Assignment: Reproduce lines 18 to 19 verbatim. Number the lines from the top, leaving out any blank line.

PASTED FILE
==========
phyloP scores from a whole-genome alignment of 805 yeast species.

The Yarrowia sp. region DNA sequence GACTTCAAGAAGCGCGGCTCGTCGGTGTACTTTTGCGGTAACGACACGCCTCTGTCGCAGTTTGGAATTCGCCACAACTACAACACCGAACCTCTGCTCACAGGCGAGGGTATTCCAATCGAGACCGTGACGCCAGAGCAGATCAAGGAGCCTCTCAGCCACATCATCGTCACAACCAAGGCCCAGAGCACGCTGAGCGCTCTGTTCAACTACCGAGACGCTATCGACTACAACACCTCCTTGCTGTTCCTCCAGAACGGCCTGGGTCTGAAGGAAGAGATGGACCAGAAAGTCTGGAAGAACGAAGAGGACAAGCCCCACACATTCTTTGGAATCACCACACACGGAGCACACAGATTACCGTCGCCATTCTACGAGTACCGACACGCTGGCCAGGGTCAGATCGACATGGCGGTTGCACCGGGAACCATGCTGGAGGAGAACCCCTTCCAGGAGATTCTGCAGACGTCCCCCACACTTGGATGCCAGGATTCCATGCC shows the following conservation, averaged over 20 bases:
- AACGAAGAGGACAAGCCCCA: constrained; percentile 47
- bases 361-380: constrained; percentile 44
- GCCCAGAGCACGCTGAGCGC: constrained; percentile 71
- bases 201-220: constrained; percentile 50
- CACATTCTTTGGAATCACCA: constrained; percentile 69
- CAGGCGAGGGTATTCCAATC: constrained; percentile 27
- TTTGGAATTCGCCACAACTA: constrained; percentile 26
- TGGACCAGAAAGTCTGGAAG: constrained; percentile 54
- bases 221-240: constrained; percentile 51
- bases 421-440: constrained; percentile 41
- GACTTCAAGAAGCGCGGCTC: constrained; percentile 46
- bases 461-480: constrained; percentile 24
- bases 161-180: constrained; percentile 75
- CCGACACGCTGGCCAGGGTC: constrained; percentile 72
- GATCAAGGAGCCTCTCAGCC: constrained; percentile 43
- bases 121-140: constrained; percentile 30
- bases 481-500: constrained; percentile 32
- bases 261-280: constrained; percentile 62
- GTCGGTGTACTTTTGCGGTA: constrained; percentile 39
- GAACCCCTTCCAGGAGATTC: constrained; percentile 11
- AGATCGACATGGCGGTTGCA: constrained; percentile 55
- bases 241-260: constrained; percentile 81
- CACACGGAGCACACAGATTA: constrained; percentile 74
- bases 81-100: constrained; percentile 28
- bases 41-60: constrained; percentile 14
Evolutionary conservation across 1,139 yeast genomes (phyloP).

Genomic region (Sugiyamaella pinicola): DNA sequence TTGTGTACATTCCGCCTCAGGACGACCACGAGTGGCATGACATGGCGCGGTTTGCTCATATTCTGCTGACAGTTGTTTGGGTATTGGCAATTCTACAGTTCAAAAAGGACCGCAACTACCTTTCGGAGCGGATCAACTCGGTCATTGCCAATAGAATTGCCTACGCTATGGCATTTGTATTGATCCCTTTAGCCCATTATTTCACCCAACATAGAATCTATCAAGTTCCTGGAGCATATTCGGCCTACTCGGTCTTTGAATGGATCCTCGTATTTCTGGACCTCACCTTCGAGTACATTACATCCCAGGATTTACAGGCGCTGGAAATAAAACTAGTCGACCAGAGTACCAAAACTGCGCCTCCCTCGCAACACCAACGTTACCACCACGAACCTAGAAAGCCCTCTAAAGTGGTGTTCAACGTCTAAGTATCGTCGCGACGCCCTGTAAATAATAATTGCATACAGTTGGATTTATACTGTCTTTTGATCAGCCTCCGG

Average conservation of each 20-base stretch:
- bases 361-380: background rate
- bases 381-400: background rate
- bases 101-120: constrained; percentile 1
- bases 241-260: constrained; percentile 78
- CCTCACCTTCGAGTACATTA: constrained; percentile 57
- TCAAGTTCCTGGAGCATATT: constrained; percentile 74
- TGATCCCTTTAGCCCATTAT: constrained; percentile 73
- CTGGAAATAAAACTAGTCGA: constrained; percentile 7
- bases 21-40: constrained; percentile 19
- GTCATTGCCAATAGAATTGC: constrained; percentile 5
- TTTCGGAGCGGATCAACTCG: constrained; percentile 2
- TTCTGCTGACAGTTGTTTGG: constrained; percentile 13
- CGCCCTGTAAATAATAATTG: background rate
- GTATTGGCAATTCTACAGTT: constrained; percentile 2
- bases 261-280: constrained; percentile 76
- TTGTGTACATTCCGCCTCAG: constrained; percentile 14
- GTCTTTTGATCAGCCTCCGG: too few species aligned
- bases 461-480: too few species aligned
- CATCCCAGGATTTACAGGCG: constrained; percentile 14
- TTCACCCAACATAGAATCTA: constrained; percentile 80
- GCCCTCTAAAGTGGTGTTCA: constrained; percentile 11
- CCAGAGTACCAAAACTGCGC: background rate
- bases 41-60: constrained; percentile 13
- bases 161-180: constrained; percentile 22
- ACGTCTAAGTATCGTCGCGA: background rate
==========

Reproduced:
- bases 121-140: constrained; percentile 30
- bases 481-500: constrained; percentile 32